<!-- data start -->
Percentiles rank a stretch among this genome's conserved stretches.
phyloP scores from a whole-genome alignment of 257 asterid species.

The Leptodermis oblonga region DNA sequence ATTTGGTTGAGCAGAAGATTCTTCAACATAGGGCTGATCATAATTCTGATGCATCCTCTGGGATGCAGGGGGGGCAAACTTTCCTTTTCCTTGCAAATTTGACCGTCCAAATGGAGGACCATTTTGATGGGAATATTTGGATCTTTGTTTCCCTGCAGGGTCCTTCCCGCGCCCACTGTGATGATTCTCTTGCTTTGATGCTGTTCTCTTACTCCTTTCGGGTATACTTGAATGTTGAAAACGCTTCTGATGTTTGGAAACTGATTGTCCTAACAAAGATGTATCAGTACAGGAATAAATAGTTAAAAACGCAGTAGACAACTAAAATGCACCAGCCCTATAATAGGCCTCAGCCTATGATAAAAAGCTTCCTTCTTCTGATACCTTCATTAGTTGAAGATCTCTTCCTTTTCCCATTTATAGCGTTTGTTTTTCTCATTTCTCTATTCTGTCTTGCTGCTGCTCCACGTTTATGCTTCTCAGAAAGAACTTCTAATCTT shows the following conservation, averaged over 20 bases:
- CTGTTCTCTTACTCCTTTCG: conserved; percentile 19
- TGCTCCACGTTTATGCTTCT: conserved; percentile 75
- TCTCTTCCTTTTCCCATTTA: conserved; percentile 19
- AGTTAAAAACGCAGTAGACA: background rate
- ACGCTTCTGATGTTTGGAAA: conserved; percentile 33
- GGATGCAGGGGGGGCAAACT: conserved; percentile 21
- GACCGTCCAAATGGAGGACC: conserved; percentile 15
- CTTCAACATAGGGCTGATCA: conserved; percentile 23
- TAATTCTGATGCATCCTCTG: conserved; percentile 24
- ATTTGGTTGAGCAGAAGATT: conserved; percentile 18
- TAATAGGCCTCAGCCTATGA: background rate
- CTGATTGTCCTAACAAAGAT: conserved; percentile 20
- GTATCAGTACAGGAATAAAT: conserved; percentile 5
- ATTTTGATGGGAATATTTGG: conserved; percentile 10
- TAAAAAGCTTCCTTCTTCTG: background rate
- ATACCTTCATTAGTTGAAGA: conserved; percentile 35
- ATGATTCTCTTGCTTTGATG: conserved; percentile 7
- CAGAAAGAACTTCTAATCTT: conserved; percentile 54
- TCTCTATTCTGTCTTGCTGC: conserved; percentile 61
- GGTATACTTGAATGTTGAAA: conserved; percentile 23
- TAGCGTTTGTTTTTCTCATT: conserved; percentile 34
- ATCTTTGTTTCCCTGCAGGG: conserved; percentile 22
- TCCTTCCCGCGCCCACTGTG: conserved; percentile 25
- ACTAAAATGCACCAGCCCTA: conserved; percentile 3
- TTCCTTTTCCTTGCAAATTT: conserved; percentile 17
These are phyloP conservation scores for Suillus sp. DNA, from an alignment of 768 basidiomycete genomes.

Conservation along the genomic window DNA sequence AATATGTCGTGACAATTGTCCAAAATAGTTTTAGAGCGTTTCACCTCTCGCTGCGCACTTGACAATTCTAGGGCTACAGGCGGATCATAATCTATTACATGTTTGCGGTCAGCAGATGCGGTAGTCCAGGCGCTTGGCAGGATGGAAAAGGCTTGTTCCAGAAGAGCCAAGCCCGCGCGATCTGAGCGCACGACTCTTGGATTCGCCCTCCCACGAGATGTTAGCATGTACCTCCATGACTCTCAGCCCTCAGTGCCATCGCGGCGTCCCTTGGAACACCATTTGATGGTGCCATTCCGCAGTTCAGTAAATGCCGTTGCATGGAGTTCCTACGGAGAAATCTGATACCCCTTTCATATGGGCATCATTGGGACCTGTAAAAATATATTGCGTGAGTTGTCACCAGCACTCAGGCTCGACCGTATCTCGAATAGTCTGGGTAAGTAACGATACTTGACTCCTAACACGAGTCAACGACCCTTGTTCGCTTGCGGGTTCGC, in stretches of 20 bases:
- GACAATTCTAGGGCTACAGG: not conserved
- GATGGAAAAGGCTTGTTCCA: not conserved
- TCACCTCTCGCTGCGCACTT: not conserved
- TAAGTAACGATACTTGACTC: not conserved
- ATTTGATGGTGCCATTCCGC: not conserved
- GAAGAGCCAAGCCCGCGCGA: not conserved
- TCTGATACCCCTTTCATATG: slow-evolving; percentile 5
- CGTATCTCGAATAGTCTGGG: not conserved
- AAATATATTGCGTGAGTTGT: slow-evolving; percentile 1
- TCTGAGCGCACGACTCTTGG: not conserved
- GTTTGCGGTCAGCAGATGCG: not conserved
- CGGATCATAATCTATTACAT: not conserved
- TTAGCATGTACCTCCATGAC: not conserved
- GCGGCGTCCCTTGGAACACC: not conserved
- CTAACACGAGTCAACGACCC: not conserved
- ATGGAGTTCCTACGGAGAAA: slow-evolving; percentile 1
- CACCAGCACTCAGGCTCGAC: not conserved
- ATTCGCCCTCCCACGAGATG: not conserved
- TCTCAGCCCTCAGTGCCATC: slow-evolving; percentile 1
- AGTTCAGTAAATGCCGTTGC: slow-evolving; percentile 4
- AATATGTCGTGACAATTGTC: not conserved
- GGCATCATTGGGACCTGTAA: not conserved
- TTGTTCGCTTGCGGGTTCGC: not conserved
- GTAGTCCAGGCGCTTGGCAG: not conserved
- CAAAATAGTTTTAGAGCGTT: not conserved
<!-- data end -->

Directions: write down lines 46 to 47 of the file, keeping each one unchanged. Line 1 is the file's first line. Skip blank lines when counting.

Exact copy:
- ATGGAGTTCCTACGGAGAAA: slow-evolving; percentile 1
- CACCAGCACTCAGGCTCGAC: not conserved